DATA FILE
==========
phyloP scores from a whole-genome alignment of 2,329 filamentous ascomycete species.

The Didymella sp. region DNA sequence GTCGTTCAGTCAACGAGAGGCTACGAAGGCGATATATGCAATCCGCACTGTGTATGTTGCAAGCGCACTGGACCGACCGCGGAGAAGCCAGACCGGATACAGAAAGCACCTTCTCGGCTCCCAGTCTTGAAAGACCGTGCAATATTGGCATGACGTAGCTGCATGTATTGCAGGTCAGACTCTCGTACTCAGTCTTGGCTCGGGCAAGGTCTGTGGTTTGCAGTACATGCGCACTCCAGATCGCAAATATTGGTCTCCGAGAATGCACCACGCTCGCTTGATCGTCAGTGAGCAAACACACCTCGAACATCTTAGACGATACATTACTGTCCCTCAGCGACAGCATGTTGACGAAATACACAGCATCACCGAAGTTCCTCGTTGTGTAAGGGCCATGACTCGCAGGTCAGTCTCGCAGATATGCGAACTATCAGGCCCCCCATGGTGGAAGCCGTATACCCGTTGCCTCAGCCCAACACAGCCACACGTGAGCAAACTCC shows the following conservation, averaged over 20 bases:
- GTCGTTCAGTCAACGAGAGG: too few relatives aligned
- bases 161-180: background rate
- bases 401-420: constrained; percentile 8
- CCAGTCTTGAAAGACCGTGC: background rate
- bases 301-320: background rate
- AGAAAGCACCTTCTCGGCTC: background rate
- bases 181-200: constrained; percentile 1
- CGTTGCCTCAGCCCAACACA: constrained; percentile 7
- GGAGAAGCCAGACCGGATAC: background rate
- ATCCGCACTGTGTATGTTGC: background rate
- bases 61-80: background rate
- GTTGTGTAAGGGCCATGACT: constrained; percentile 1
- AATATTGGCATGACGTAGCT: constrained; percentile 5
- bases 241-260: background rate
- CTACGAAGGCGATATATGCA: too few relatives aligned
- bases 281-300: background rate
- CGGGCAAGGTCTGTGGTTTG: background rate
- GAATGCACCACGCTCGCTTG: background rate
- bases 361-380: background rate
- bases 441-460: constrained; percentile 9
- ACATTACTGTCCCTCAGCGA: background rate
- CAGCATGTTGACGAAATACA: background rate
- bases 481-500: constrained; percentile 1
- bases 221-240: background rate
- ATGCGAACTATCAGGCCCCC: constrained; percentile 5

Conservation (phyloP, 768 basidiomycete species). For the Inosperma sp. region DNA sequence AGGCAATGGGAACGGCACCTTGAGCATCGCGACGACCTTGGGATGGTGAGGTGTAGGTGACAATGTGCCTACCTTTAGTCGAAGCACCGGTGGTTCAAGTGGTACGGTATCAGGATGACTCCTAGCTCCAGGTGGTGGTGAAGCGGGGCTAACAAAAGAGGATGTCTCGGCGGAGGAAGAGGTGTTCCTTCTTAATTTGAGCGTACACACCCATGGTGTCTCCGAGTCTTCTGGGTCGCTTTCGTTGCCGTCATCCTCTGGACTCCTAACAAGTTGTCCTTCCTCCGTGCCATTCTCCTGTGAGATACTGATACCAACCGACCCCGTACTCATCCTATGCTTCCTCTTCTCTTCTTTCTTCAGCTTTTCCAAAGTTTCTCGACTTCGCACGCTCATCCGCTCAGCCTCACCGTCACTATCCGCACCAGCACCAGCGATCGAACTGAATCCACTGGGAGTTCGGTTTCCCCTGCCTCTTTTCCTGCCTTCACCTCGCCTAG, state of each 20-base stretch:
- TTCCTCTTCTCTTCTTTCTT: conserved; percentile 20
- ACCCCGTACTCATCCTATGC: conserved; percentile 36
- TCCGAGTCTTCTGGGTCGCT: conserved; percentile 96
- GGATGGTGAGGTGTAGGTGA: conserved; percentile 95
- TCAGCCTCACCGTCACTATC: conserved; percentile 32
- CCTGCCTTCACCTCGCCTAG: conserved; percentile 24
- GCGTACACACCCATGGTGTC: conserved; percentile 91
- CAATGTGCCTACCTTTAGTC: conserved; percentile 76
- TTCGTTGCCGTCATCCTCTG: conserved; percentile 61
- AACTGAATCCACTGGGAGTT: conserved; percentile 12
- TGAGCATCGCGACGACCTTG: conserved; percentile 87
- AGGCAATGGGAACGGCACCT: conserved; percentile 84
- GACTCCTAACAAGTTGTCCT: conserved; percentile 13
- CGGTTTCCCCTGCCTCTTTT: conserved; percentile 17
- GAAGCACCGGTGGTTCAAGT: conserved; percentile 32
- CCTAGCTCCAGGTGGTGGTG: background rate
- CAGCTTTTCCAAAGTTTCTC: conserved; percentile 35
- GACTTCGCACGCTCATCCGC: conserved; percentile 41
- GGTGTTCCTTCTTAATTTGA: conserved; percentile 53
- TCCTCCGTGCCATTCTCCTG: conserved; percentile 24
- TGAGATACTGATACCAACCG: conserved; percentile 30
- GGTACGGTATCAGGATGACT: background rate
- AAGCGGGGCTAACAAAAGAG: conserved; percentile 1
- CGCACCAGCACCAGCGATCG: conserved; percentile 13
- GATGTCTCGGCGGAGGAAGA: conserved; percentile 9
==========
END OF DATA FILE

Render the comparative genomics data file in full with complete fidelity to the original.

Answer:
phyloP scores from a whole-genome alignment of 2,329 filamentous ascomycete species.

The Didymella sp. region DNA sequence GTCGTTCAGTCAACGAGAGGCTACGAAGGCGATATATGCAATCCGCACTGTGTATGTTGCAAGCGCACTGGACCGACCGCGGAGAAGCCAGACCGGATACAGAAAGCACCTTCTCGGCTCCCAGTCTTGAAAGACCGTGCAATATTGGCATGACGTAGCTGCATGTATTGCAGGTCAGACTCTCGTACTCAGTCTTGGCTCGGGCAAGGTCTGTGGTTTGCAGTACATGCGCACTCCAGATCGCAAATATTGGTCTCCGAGAATGCACCACGCTCGCTTGATCGTCAGTGAGCAAACACACCTCGAACATCTTAGACGATACATTACTGTCCCTCAGCGACAGCATGTTGACGAAATACACAGCATCACCGAAGTTCCTCGTTGTGTAAGGGCCATGACTCGCAGGTCAGTCTCGCAGATATGCGAACTATCAGGCCCCCCATGGTGGAAGCCGTATACCCGTTGCCTCAGCCCAACACAGCCACACGTGAGCAAACTCC shows the following conservation, averaged over 20 bases:
- GTCGTTCAGTCAACGAGAGG: too few relatives aligned
- bases 161-180: background rate
- bases 401-420: constrained; percentile 8
- CCAGTCTTGAAAGACCGTGC: background rate
- bases 301-320: background rate
- AGAAAGCACCTTCTCGGCTC: background rate
- bases 181-200: constrained; percentile 1
- CGTTGCCTCAGCCCAACACA: constrained; percentile 7
- GGAGAAGCCAGACCGGATAC: background rate
- ATCCGCACTGTGTATGTTGC: background rate
- bases 61-80: background rate
- GTTGTGTAAGGGCCATGACT: constrained; percentile 1
- AATATTGGCATGACGTAGCT: constrained; percentile 5
- bases 241-260: background rate
- CTACGAAGGCGATATATGCA: too few relatives aligned
- bases 281-300: background rate
- CGGGCAAGGTCTGTGGTTTG: background rate
- GAATGCACCACGCTCGCTTG: background rate
- bases 361-380: background rate
- bases 441-460: constrained; percentile 9
- ACATTACTGTCCCTCAGCGA: background rate
- CAGCATGTTGACGAAATACA: background rate
- bases 481-500: constrained; percentile 1
- bases 221-240: background rate
- ATGCGAACTATCAGGCCCCC: constrained; percentile 5

Conservation (phyloP, 768 basidiomycete species). For the Inosperma sp. region DNA sequence AGGCAATGGGAACGGCACCTTGAGCATCGCGACGACCTTGGGATGGTGAGGTGTAGGTGACAATGTGCCTACCTTTAGTCGAAGCACCGGTGGTTCAAGTGGTACGGTATCAGGATGACTCCTAGCTCCAGGTGGTGGTGAAGCGGGGCTAACAAAAGAGGATGTCTCGGCGGAGGAAGAGGTGTTCCTTCTTAATTTGAGCGTACACACCCATGGTGTCTCCGAGTCTTCTGGGTCGCTTTCGTTGCCGTCATCCTCTGGACTCCTAACAAGTTGTCCTTCCTCCGTGCCATTCTCCTGTGAGATACTGATACCAACCGACCCCGTACTCATCCTATGCTTCCTCTTCTCTTCTTTCTTCAGCTTTTCCAAAGTTTCTCGACTTCGCACGCTCATCCGCTCAGCCTCACCGTCACTATCCGCACCAGCACCAGCGATCGAACTGAATCCACTGGGAGTTCGGTTTCCCCTGCCTCTTTTCCTGCCTTCACCTCGCCTAG, state of each 20-base stretch:
- TTCCTCTTCTCTTCTTTCTT: conserved; percentile 20
- ACCCCGTACTCATCCTATGC: conserved; percentile 36
- TCCGAGTCTTCTGGGTCGCT: conserved; percentile 96
- GGATGGTGAGGTGTAGGTGA: conserved; percentile 95
- TCAGCCTCACCGTCACTATC: conserved; percentile 32
- CCTGCCTTCACCTCGCCTAG: conserved; percentile 24
- GCGTACACACCCATGGTGTC: conserved; percentile 91
- CAATGTGCCTACCTTTAGTC: conserved; percentile 76
- TTCGTTGCCGTCATCCTCTG: conserved; percentile 61
- AACTGAATCCACTGGGAGTT: conserved; percentile 12
- TGAGCATCGCGACGACCTTG: conserved; percentile 87
- AGGCAATGGGAACGGCACCT: conserved; percentile 84
- GACTCCTAACAAGTTGTCCT: conserved; percentile 13
- CGGTTTCCCCTGCCTCTTTT: conserved; percentile 17
- GAAGCACCGGTGGTTCAAGT: conserved; percentile 32
- CCTAGCTCCAGGTGGTGGTG: background rate
- CAGCTTTTCCAAAGTTTCTC: conserved; percentile 35
- GACTTCGCACGCTCATCCGC: conserved; percentile 41
- GGTGTTCCTTCTTAATTTGA: conserved; percentile 53
- TCCTCCGTGCCATTCTCCTG: conserved; percentile 24
- TGAGATACTGATACCAACCG: conserved; percentile 30
- GGTACGGTATCAGGATGACT: background rate
- AAGCGGGGCTAACAAAAGAG: conserved; percentile 1
- CGCACCAGCACCAGCGATCG: conserved; percentile 13
- GATGTCTCGGCGGAGGAAGA: conserved; percentile 9